A rising Harvard junior said the clubs are cracking down on guest lists and letting fewer outsiders in.
“Everyone’s terrified of pictures and [potential] lawsuits — of a student getting too drunk at the club, and that being an issue,” he said.
The ban would affect groups including the two-century-old Hasty Pudding Club — which is now co-ed and whose alumni include President John Adams, Oliver Wendell Holmes Sr.
and William Randolph Hearst — as well as the all-female final club the Bee, founded in 1991.
No members live in the mansions but, depending on the club, eat lunches and weekly dinners there.
Some clubs pull out all the stops during punch to get the sophomores they most desire — flying prospective members out for all-expense-paid trips to Los Angeles, New York City or London to meet with alumni.
“That’s when they start introducing you to club traditions,” said the former president.
“You sing songs and someone gets up and tells a limerick.” Many of the clubs have gorgeous houses situated in Harvard Square and employ at least one steward, a day-to-day manager, and a chef.
“You show up in a coat and tie and then you eat and change into athletic clothes and you throw a football and smoke a cigar and play croquet,” said the former president. “The next event is typically a date event at a castle in Newport, Rhode Island, that costs ,000 to put on.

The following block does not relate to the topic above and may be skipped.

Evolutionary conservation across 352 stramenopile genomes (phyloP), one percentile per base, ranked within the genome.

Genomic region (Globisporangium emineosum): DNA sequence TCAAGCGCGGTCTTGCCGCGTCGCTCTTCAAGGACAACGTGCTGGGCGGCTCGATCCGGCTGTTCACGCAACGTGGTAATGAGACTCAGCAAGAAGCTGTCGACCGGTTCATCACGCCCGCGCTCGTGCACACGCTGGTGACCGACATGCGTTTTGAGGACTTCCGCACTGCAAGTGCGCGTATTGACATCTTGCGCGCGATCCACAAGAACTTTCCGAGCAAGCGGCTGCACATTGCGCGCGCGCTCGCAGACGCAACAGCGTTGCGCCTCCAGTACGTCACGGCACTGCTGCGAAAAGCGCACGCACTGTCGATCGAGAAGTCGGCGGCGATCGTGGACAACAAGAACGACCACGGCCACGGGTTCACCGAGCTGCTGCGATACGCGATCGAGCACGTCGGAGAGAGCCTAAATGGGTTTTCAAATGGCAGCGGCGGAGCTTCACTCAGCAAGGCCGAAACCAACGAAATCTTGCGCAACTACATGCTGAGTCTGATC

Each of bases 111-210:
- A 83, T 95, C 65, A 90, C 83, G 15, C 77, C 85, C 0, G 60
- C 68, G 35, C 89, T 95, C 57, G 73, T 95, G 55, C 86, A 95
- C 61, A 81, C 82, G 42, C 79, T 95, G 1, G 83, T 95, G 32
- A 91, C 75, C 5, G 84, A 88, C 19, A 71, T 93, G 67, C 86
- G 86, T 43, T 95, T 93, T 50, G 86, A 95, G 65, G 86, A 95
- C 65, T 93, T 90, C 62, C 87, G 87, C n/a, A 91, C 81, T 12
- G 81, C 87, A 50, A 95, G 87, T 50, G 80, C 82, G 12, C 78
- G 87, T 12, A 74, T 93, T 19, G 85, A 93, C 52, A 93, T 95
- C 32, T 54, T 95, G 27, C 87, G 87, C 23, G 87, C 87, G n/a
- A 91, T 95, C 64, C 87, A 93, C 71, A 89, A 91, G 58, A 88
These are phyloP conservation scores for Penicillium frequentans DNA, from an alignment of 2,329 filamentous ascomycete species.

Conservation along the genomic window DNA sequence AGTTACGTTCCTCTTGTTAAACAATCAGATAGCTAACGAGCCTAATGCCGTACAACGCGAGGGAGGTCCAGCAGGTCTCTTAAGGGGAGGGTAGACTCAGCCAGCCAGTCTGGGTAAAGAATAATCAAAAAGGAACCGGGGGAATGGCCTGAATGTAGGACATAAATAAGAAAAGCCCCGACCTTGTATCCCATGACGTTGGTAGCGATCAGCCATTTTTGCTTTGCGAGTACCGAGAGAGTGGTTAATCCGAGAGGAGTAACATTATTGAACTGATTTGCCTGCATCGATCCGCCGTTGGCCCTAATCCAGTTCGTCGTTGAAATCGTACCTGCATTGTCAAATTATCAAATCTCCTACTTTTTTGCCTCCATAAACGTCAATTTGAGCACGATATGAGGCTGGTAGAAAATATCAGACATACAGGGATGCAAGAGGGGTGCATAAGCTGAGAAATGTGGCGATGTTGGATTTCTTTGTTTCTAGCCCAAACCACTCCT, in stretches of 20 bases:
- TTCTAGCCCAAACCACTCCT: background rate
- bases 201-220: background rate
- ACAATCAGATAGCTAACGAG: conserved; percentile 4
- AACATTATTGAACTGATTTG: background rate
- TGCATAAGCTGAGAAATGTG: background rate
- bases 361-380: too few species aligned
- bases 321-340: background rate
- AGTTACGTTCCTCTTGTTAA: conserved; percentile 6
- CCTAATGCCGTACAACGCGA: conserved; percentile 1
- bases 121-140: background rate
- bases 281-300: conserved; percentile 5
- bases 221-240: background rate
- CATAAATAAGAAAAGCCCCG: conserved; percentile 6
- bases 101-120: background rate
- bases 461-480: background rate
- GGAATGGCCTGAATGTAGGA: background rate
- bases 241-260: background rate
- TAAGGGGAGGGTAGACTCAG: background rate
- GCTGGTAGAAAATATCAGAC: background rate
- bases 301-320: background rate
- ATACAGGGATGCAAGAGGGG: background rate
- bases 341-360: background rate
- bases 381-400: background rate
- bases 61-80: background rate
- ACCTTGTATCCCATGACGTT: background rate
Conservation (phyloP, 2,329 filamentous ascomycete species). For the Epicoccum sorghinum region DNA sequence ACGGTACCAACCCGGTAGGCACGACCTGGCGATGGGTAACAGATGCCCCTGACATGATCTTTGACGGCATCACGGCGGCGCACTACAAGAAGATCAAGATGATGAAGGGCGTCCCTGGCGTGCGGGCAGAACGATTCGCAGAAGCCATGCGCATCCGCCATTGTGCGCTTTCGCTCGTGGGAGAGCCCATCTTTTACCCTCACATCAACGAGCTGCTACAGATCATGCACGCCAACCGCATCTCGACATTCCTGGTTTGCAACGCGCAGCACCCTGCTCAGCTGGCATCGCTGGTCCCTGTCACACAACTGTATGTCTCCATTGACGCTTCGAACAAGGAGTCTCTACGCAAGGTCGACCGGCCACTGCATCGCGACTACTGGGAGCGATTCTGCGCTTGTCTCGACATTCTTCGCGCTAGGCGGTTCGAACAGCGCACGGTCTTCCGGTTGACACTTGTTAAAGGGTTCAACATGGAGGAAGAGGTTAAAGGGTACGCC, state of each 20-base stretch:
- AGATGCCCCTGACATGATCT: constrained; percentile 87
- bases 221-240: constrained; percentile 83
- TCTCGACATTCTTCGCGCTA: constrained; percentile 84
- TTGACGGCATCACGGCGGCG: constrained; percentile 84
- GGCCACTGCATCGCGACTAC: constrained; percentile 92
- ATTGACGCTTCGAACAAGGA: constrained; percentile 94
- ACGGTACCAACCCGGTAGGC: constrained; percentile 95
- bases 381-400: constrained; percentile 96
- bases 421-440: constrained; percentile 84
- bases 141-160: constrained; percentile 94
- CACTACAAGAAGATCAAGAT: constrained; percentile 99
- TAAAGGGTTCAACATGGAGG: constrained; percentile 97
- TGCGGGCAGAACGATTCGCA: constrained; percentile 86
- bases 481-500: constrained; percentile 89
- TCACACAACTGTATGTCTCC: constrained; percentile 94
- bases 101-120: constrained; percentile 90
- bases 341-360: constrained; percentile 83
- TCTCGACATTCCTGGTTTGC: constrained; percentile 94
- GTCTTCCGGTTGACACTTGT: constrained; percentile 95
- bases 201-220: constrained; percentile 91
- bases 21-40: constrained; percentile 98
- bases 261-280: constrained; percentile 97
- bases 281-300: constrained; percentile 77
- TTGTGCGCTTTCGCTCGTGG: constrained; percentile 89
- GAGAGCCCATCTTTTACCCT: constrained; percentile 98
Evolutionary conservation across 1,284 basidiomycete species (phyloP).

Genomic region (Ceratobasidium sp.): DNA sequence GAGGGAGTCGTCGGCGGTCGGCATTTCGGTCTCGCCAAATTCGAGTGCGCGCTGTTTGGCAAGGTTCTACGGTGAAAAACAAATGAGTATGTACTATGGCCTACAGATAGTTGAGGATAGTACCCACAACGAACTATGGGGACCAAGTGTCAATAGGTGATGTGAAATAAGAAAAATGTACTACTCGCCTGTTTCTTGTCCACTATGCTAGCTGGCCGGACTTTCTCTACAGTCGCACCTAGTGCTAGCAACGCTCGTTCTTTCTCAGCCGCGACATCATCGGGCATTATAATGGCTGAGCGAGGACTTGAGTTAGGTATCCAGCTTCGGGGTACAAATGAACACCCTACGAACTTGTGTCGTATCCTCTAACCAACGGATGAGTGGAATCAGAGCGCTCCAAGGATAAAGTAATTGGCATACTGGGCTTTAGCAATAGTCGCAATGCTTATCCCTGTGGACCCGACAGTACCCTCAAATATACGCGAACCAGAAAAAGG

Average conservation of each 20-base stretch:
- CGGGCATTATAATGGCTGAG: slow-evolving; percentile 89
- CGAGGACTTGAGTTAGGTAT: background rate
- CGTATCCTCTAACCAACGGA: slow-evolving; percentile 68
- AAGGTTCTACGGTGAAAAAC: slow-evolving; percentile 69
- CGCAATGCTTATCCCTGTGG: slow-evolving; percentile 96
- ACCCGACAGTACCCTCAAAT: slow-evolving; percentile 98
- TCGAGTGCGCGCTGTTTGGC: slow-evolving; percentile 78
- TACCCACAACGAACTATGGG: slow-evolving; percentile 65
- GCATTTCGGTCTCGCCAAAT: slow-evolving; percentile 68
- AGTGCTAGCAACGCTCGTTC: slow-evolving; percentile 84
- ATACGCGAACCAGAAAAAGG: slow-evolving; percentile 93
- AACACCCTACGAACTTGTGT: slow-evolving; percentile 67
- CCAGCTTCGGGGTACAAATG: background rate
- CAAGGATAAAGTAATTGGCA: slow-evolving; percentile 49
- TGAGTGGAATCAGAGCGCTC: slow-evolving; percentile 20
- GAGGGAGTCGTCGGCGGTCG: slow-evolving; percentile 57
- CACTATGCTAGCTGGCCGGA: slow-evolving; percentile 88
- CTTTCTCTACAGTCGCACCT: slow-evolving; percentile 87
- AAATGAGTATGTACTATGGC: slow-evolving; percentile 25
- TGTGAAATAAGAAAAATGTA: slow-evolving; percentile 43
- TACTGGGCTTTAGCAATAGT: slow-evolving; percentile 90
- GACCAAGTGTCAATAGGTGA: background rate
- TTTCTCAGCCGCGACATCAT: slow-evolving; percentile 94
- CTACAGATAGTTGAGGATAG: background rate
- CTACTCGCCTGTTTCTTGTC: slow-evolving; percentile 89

Originally, the administration justified its stance by claiming that male-only clubs were nefarious because of the number of sexual assaults that took place there.
But when stats proved otherwise, they switched to a fight against gender discrimination, said Harvard professor Harry Lewis, who was dean of Harvard College from 1995 to 2003 and teaches computer science at the school.
Earlier this month, a faculty committee recommended that the university ban what it called “pernicious” social clubs — including fraternities, sororities and “final clubs” — stating that they are hotbeds for discrimination and elitism and that their influence on campus life “is impossible to escape.” Under such a ban, which would go into effect in fall 2018, any undergraduate found participating in these organizations would be expelled or suspended — all to uphold “the importance of inclusion and belonging,” the committee wrote in a 22-page report.
Never mind that Harvard isn’t exactly known for inclusion: The college accepted a whopping 5.2 percent of applicants for its incoming 2021 class.